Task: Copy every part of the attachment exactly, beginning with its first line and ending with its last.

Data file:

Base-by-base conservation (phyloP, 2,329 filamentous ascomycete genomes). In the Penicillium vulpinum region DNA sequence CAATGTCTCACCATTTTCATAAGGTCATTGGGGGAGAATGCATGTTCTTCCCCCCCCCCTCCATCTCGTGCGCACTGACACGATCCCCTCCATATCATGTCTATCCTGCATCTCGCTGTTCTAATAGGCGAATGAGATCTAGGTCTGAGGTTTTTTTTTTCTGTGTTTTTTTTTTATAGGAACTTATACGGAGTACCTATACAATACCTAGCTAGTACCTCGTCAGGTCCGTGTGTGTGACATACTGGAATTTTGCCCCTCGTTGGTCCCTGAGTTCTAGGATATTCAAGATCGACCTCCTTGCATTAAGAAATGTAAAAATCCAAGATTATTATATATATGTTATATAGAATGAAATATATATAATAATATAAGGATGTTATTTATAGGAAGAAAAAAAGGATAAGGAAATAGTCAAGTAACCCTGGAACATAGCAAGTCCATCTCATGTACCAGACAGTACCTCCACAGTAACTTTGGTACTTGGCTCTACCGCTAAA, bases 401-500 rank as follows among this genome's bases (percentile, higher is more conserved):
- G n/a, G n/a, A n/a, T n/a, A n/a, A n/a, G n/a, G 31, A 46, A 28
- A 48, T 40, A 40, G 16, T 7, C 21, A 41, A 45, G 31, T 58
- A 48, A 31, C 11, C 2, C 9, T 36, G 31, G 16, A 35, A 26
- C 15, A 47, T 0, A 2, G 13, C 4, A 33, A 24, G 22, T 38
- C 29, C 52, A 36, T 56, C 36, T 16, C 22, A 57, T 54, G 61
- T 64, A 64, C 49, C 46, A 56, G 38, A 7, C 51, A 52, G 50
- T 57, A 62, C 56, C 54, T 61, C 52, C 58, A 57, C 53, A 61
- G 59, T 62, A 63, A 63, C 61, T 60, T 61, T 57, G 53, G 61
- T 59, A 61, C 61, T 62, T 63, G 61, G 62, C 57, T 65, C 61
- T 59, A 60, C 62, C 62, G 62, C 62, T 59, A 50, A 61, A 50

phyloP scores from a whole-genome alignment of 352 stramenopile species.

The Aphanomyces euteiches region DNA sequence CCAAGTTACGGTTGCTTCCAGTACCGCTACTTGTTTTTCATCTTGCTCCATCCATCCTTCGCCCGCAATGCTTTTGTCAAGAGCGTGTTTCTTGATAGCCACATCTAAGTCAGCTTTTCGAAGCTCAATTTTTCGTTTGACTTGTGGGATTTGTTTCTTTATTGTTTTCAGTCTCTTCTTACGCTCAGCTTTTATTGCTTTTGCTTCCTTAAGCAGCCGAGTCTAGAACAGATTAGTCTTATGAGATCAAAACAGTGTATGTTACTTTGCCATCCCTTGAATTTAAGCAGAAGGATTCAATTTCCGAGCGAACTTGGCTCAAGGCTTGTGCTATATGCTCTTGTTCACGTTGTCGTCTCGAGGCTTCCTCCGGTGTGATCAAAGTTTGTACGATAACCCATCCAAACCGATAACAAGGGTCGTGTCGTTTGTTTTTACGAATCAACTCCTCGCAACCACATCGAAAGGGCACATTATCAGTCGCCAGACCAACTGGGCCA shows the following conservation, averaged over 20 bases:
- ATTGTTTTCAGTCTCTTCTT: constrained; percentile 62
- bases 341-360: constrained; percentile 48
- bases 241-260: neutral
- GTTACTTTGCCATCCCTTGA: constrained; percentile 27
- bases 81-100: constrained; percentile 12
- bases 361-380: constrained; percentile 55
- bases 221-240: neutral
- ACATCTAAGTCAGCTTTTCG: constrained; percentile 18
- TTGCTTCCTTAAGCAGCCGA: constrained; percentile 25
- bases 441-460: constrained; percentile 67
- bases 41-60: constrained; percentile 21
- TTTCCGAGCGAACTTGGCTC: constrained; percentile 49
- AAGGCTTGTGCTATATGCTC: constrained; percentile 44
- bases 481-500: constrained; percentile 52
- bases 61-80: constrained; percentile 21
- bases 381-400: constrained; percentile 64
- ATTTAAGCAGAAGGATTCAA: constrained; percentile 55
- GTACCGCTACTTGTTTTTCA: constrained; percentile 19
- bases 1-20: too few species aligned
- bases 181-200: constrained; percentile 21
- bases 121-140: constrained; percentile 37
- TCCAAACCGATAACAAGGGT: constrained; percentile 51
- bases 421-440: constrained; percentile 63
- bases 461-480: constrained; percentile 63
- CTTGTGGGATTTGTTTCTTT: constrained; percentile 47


Base-by-base conservation (phyloP, 2,329 filamentous ascomycete genomes). In the Penicillium vulpinum region DNA sequence CAATGTCTCACCATTTTCATAAGGTCATTGGGGGAGAATGCATGTTCTTCCCCCCCCCCTCCATCTCGTGCGCACTGACACGATCCCCTCCATATCATGTCTATCCTGCATCTCGCTGTTCTAATAGGCGAATGAGATCTAGGTCTGAGGTTTTTTTTTTCTGTGTTTTTTTTTTATAGGAACTTATACGGAGTACCTATACAATACCTAGCTAGTACCTCGTCAGGTCCGTGTGTGTGACATACTGGAATTTTGCCCCTCGTTGGTCCCTGAGTTCTAGGATATTCAAGATCGACCTCCTTGCATTAAGAAATGTAAAAATCCAAGATTATTATATATATGTTATATAGAATGAAATATATATAATAATATAAGGATGTTATTTATAGGAAGAAAAAAAGGATAAGGAAATAGTCAAGTAACCCTGGAACATAGCAAGTCCATCTCATGTACCAGACAGTACCTCCACAGTAACTTTGGTACTTGGCTCTACCGCTAAA, bases 401-500 rank as follows among this genome's bases (percentile, higher is more conserved):
- G n/a, G n/a, A n/a, T n/a, A n/a, A n/a, G n/a, G 31, A 46, A 28
- A 48, T 40, A 40, G 16, T 7, C 21, A 41, A 45, G 31, T 58
- A 48, A 31, C 11, C 2, C 9, T 36, G 31, G 16, A 35, A 26
- C 15, A 47, T 0, A 2, G 13, C 4, A 33, A 24, G 22, T 38
- C 29, C 52, A 36, T 56, C 36, T 16, C 22, A 57, T 54, G 61
- T 64, A 64, C 49, C 46, A 56, G 38, A 7, C 51, A 52, G 50
- T 57, A 62, C 56, C 54, T 61, C 52, C 58, A 57, C 53, A 61
- G 59, T 62, A 63, A 63, C 61, T 60, T 61, T 57, G 53, G 61
- T 59, A 61, C 61, T 62, T 63, G 61, G 62, C 57, T 65, C 61
- T 59, A 60, C 62, C 62, G 62, C 62, T 59, A 50, A 61, A 50

phyloP scores from a whole-genome alignment of 352 stramenopile species.

The Aphanomyces euteiches region DNA sequence CCAAGTTACGGTTGCTTCCAGTACCGCTACTTGTTTTTCATCTTGCTCCATCCATCCTTCGCCCGCAATGCTTTTGTCAAGAGCGTGTTTCTTGATAGCCACATCTAAGTCAGCTTTTCGAAGCTCAATTTTTCGTTTGACTTGTGGGATTTGTTTCTTTATTGTTTTCAGTCTCTTCTTACGCTCAGCTTTTATTGCTTTTGCTTCCTTAAGCAGCCGAGTCTAGAACAGATTAGTCTTATGAGATCAAAACAGTGTATGTTACTTTGCCATCCCTTGAATTTAAGCAGAAGGATTCAATTTCCGAGCGAACTTGGCTCAAGGCTTGTGCTATATGCTCTTGTTCACGTTGTCGTCTCGAGGCTTCCTCCGGTGTGATCAAAGTTTGTACGATAACCCATCCAAACCGATAACAAGGGTCGTGTCGTTTGTTTTTACGAATCAACTCCTCGCAACCACATCGAAAGGGCACATTATCAGTCGCCAGACCAACTGGGCCA shows the following conservation, averaged over 20 bases:
- ATTGTTTTCAGTCTCTTCTT: constrained; percentile 62
- bases 341-360: constrained; percentile 48
- bases 241-260: neutral
- GTTACTTTGCCATCCCTTGA: constrained; percentile 27
- bases 81-100: constrained; percentile 12
- bases 361-380: constrained; percentile 55
- bases 221-240: neutral
- ACATCTAAGTCAGCTTTTCG: constrained; percentile 18
- TTGCTTCCTTAAGCAGCCGA: constrained; percentile 25
- bases 441-460: constrained; percentile 67
- bases 41-60: constrained; percentile 21
- TTTCCGAGCGAACTTGGCTC: constrained; percentile 49
- AAGGCTTGTGCTATATGCTC: constrained; percentile 44
- bases 481-500: constrained; percentile 52
- bases 61-80: constrained; percentile 21
- bases 381-400: constrained; percentile 64
- ATTTAAGCAGAAGGATTCAA: constrained; percentile 55
- GTACCGCTACTTGTTTTTCA: constrained; percentile 19
- bases 1-20: too few species aligned
- bases 181-200: constrained; percentile 21
- bases 121-140: constrained; percentile 37
- TCCAAACCGATAACAAGGGT: constrained; percentile 51
- bases 421-440: constrained; percentile 63
- bases 461-480: constrained; percentile 63
- CTTGTGGGATTTGTTTCTTT: constrained; percentile 47